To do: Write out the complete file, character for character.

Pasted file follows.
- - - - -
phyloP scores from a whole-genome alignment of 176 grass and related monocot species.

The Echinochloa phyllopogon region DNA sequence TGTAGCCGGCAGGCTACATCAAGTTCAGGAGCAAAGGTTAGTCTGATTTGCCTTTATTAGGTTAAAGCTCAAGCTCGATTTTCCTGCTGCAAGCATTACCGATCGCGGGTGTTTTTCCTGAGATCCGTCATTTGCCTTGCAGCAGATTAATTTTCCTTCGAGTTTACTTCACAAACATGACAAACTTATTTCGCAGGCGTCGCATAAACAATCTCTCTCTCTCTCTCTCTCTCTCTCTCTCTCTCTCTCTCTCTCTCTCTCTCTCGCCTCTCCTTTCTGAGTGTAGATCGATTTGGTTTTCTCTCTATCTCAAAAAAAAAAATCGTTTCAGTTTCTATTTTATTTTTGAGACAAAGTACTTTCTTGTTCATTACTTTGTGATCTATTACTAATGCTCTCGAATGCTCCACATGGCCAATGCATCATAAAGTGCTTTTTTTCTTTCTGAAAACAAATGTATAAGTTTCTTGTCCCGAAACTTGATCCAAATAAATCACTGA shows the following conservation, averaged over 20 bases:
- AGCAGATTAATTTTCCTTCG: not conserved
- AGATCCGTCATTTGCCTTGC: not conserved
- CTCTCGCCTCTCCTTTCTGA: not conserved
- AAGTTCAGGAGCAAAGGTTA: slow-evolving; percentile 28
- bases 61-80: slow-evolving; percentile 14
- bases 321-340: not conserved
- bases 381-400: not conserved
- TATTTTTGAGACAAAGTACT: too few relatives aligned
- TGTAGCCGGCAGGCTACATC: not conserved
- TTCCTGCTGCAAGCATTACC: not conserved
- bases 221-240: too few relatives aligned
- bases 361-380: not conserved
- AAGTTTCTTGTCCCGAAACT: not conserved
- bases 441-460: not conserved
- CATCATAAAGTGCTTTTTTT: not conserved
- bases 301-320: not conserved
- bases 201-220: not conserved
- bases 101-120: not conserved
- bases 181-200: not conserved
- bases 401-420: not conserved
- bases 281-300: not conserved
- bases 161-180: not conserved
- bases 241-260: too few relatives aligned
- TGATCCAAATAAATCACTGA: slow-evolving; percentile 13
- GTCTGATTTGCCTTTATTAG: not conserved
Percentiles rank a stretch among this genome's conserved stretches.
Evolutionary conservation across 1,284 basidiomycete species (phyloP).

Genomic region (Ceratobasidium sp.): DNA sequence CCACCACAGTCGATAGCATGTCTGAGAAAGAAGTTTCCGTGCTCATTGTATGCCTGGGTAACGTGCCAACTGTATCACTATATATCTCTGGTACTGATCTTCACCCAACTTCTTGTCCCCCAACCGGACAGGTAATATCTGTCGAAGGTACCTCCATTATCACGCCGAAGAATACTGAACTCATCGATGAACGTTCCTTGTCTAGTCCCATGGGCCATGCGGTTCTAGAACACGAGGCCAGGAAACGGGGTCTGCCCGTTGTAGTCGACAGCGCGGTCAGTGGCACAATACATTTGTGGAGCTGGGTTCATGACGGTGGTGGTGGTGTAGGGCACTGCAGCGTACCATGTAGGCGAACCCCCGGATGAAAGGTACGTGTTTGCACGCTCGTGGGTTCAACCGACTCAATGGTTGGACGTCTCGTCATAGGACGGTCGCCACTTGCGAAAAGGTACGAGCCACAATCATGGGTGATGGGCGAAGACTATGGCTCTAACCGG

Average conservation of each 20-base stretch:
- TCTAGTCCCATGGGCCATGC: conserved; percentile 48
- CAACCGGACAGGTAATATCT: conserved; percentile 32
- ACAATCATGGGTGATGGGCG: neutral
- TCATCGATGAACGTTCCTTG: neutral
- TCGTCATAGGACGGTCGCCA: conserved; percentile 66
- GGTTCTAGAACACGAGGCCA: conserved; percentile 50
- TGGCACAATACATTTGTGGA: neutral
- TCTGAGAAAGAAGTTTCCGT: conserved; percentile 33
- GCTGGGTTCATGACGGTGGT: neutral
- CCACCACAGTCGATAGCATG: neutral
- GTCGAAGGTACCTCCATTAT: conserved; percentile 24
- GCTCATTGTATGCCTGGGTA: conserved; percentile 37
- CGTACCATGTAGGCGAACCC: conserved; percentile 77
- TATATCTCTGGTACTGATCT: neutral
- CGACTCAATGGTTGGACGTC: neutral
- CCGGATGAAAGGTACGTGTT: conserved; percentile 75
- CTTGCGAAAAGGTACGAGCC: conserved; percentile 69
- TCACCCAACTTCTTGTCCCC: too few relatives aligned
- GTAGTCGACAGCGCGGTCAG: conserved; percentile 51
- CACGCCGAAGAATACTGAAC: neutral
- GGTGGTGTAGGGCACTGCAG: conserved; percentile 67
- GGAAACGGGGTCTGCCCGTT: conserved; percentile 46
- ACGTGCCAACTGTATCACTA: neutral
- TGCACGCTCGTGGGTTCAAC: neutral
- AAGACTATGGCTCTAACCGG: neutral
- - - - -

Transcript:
phyloP scores from a whole-genome alignment of 176 grass and related monocot species.

The Echinochloa phyllopogon region DNA sequence TGTAGCCGGCAGGCTACATCAAGTTCAGGAGCAAAGGTTAGTCTGATTTGCCTTTATTAGGTTAAAGCTCAAGCTCGATTTTCCTGCTGCAAGCATTACCGATCGCGGGTGTTTTTCCTGAGATCCGTCATTTGCCTTGCAGCAGATTAATTTTCCTTCGAGTTTACTTCACAAACATGACAAACTTATTTCGCAGGCGTCGCATAAACAATCTCTCTCTCTCTCTCTCTCTCTCTCTCTCTCTCTCTCTCTCTCTCTCTCTCTCGCCTCTCCTTTCTGAGTGTAGATCGATTTGGTTTTCTCTCTATCTCAAAAAAAAAAATCGTTTCAGTTTCTATTTTATTTTTGAGACAAAGTACTTTCTTGTTCATTACTTTGTGATCTATTACTAATGCTCTCGAATGCTCCACATGGCCAATGCATCATAAAGTGCTTTTTTTCTTTCTGAAAACAAATGTATAAGTTTCTTGTCCCGAAACTTGATCCAAATAAATCACTGA shows the following conservation, averaged over 20 bases:
- AGCAGATTAATTTTCCTTCG: not conserved
- AGATCCGTCATTTGCCTTGC: not conserved
- CTCTCGCCTCTCCTTTCTGA: not conserved
- AAGTTCAGGAGCAAAGGTTA: slow-evolving; percentile 28
- bases 61-80: slow-evolving; percentile 14
- bases 321-340: not conserved
- bases 381-400: not conserved
- TATTTTTGAGACAAAGTACT: too few relatives aligned
- TGTAGCCGGCAGGCTACATC: not conserved
- TTCCTGCTGCAAGCATTACC: not conserved
- bases 221-240: too few relatives aligned
- bases 361-380: not conserved
- AAGTTTCTTGTCCCGAAACT: not conserved
- bases 441-460: not conserved
- CATCATAAAGTGCTTTTTTT: not conserved
- bases 301-320: not conserved
- bases 201-220: not conserved
- bases 101-120: not conserved
- bases 181-200: not conserved
- bases 401-420: not conserved
- bases 281-300: not conserved
- bases 161-180: not conserved
- bases 241-260: too few relatives aligned
- TGATCCAAATAAATCACTGA: slow-evolving; percentile 13
- GTCTGATTTGCCTTTATTAG: not conserved
Percentiles rank a stretch among this genome's conserved stretches.
Evolutionary conservation across 1,284 basidiomycete species (phyloP).

Genomic region (Ceratobasidium sp.): DNA sequence CCACCACAGTCGATAGCATGTCTGAGAAAGAAGTTTCCGTGCTCATTGTATGCCTGGGTAACGTGCCAACTGTATCACTATATATCTCTGGTACTGATCTTCACCCAACTTCTTGTCCCCCAACCGGACAGGTAATATCTGTCGAAGGTACCTCCATTATCACGCCGAAGAATACTGAACTCATCGATGAACGTTCCTTGTCTAGTCCCATGGGCCATGCGGTTCTAGAACACGAGGCCAGGAAACGGGGTCTGCCCGTTGTAGTCGACAGCGCGGTCAGTGGCACAATACATTTGTGGAGCTGGGTTCATGACGGTGGTGGTGGTGTAGGGCACTGCAGCGTACCATGTAGGCGAACCCCCGGATGAAAGGTACGTGTTTGCACGCTCGTGGGTTCAACCGACTCAATGGTTGGACGTCTCGTCATAGGACGGTCGCCACTTGCGAAAAGGTACGAGCCACAATCATGGGTGATGGGCGAAGACTATGGCTCTAACCGG

Average conservation of each 20-base stretch:
- TCTAGTCCCATGGGCCATGC: conserved; percentile 48
- CAACCGGACAGGTAATATCT: conserved; percentile 32
- ACAATCATGGGTGATGGGCG: neutral
- TCATCGATGAACGTTCCTTG: neutral
- TCGTCATAGGACGGTCGCCA: conserved; percentile 66
- GGTTCTAGAACACGAGGCCA: conserved; percentile 50
- TGGCACAATACATTTGTGGA: neutral
- TCTGAGAAAGAAGTTTCCGT: conserved; percentile 33
- GCTGGGTTCATGACGGTGGT: neutral
- CCACCACAGTCGATAGCATG: neutral
- GTCGAAGGTACCTCCATTAT: conserved; percentile 24
- GCTCATTGTATGCCTGGGTA: conserved; percentile 37
- CGTACCATGTAGGCGAACCC: conserved; percentile 77
- TATATCTCTGGTACTGATCT: neutral
- CGACTCAATGGTTGGACGTC: neutral
- CCGGATGAAAGGTACGTGTT: conserved; percentile 75
- CTTGCGAAAAGGTACGAGCC: conserved; percentile 69
- TCACCCAACTTCTTGTCCCC: too few relatives aligned
- GTAGTCGACAGCGCGGTCAG: conserved; percentile 51
- CACGCCGAAGAATACTGAAC: neutral
- GGTGGTGTAGGGCACTGCAG: conserved; percentile 67
- GGAAACGGGGTCTGCCCGTT: conserved; percentile 46
- ACGTGCCAACTGTATCACTA: neutral
- TGCACGCTCGTGGGTTCAAC: neutral
- AAGACTATGGCTCTAACCGG: neutral